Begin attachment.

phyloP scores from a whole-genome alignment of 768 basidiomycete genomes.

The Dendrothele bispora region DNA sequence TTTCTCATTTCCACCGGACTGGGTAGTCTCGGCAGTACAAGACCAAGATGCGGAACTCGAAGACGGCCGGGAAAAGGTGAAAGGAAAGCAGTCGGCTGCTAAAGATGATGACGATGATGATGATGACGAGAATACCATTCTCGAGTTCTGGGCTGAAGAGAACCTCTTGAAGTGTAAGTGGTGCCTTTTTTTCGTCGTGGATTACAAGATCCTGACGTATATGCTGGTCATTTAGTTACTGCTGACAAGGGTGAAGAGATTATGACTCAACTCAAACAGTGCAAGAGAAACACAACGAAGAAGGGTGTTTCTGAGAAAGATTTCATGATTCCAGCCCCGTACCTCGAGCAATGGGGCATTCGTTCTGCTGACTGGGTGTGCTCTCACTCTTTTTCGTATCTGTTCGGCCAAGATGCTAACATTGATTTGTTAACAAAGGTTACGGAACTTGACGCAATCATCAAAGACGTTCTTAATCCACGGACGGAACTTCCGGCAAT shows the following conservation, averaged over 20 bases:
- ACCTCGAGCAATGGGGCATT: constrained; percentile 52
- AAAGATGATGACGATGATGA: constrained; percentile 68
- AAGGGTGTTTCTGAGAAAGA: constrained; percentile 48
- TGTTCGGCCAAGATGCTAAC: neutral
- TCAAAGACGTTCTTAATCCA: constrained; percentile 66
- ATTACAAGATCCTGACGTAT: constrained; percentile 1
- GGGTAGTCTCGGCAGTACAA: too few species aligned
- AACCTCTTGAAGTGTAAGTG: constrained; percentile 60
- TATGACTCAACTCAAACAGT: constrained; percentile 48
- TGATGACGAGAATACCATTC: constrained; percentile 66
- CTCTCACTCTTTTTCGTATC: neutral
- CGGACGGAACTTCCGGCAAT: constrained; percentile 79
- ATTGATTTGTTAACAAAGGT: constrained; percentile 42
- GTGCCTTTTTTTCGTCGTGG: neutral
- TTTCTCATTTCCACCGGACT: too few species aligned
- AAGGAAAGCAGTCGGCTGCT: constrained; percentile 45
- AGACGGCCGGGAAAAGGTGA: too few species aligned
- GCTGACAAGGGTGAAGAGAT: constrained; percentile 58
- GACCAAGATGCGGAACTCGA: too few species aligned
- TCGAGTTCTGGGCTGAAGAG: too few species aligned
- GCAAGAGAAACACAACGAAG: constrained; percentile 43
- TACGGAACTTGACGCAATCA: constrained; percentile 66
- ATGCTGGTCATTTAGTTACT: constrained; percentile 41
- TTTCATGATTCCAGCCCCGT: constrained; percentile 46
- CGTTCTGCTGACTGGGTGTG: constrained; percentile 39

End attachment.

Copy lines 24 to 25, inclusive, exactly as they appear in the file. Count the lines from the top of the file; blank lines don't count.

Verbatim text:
- TACGGAACTTGACGCAATCA: constrained; percentile 66
- ATGCTGGTCATTTAGTTACT: constrained; percentile 41